According to the latest market commentary from Quality Meat Scotland (QMS), the final week of April saw R4L steer prices in Scotland reach a new record high of 447.5p/kg. This placed them 3.5% higher than in the same week of 2021 when the highest price of the year had been reached. Meanwhile, they held around 18% above their five-year average for the time of year. Unfortunately for finishers, input costs have risen at an even faster pace, squeezing margins.
Iain Macdonald, QMS Senior Economics Analyst, observes that record farmgate prices have been seen across large parts of the world this year, resulting in a more competitive global marketplace. He comments:
“The EU beef market has been particularly strong since the second half of 2021, without any obvious market signals, such as a sharp fall in beef production or a large shift in its trade balance. As a result, it points to firm demand being the driver, possibly as the economy reopens and people begin to eat out more often again.”
Market forces have seen young bull prices approach 475p/kg in Germany and 440p/kg in Poland, while Irish steer prices reached 415p/kg in late April. Across the EU, the average R3 grade young bull price has been up by around 35% on last year in recent weeks, while coming within 5% of the Scottish R4L steer price. Rising prices in the Irish Republic have seen the price gap with Scotland narrow to around half its autumn 2021 average, with Scottish R4L steers priced 8% higher than Irish R3 steers in late April.
The EU cow market has also surged, with O3 grades priced more than 50% higher than a year ago and converting to around 435p/kg in Germany and as high as 445p/kg in the Netherlands. While overall EU beef production has been relatively flat, cow beef production did slip back in early 2022, providing additional momentum to cull cow values.
“As a result, it will currently be more challenging for traders to find cheap beef to import to Britain, while supporting EU demand for exports. It will also have underpinned values in price sensitive segments of the domestic market, particularly in food manufacturing and catering,” says Mr Macdonald.
This general market strength will have also helped support cull cow prices in Scotland, with O+3 grades reaching 392p/kg in late April and up more than 20% on last year.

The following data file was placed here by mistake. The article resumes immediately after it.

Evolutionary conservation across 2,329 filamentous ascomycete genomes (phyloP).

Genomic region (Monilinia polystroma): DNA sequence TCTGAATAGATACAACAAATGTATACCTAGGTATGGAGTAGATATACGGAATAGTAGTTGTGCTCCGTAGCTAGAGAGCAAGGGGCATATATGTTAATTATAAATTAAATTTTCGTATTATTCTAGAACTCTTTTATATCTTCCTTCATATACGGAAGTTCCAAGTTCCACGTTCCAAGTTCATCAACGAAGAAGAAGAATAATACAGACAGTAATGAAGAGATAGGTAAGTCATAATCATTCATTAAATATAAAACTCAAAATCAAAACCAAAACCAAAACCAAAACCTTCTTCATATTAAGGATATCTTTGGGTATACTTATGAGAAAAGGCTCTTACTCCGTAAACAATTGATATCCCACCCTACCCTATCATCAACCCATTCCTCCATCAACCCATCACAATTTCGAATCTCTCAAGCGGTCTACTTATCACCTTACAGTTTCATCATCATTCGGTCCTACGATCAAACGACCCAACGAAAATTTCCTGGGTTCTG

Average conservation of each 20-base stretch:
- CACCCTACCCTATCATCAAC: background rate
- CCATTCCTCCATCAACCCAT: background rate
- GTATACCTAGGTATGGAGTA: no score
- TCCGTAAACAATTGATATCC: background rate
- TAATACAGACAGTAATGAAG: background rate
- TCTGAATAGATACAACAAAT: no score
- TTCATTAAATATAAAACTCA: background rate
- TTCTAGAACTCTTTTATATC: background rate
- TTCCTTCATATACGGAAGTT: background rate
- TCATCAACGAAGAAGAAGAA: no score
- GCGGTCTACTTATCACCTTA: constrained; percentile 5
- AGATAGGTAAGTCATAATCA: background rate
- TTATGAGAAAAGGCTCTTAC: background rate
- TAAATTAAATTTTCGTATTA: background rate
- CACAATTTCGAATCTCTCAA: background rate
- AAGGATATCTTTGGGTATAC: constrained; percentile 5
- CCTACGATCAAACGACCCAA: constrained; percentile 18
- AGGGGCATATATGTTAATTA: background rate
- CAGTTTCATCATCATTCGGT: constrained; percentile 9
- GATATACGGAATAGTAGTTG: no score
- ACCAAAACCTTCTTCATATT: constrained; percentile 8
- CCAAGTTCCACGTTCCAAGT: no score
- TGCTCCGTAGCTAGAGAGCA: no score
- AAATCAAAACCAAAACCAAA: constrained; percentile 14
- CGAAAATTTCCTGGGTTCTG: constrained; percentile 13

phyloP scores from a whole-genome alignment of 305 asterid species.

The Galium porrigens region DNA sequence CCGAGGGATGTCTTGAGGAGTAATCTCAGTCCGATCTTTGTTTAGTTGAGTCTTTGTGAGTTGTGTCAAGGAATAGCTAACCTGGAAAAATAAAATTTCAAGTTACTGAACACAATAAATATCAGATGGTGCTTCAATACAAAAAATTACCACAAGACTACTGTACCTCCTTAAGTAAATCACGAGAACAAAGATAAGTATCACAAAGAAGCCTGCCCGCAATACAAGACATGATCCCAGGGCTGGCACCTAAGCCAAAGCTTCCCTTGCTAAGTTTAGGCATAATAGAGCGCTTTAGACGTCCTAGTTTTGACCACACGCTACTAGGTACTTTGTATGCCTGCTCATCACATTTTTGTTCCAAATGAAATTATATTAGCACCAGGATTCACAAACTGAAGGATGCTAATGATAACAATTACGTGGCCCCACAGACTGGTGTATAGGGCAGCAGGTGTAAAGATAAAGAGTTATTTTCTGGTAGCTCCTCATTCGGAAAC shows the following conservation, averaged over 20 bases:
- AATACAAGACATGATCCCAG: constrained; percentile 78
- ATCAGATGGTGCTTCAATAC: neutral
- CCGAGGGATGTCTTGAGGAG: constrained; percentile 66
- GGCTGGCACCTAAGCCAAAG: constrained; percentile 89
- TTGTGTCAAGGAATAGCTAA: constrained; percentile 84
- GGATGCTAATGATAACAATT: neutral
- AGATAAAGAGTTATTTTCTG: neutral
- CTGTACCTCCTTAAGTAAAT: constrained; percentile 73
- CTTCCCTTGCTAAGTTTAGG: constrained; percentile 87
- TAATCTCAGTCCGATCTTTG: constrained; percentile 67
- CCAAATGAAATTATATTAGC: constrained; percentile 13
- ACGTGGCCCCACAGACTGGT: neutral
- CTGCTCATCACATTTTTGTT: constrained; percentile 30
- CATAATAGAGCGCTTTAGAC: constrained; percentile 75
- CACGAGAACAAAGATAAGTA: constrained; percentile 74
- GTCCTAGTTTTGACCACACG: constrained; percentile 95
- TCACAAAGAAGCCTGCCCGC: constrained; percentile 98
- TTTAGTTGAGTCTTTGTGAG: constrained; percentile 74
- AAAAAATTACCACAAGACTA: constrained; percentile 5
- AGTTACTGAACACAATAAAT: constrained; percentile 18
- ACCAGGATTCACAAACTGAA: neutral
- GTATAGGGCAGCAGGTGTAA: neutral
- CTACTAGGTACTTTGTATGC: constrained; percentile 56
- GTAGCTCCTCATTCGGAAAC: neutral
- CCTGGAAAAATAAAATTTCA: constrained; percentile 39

Mr Macdonald highlights: “Current market circumstances are giving an extra boost to products which may normally face softer demand.”
Looking beyond the UK and Europe, the global beef market remains strong this year despite the USDA forecasting that production will rise for a second year and pass its recent high in 2019.
“For example, steer prices in the USA have passed the £4/kg mark and are up more than 20% on last year while in Uruguay, steers are selling for around £4.25/kg. In Brazil, currency movements mean that steer prices in Sao Paulo region have jumped more than 20% from this time last year when quoted in sterling, approaching £3.30/kg.
“Meanwhile, in China, wholesale beef is trading at the equivalent of nearly £9.50/kg compared to nearly £8.50/kg for lamb and under £2.50/kg for pork, making it an attractive destination for its main beef suppliers in South America, despite some challenges in getting product into the market in recent weeks due to tightened coronavirus restrictions,” notes Mr Macdonald.
While many environmental activists are urging consumers to eat less meat, the market signals from across the world currently suggest that consumers are not acting on this message and beef remains a highly popular protein.
“Forecasters producing the annual OECD-FAO World Agricultural Outlook are also of the view that beef remains very popular, with the 2021-2030 outlook signalling that demand is set to continue growing over the next decade. From a level around 70m tonnes at the beginning of this decade, global beef consumption is projected to surpass 74m tonnes in 2030,” concludes Mr Macdonald.
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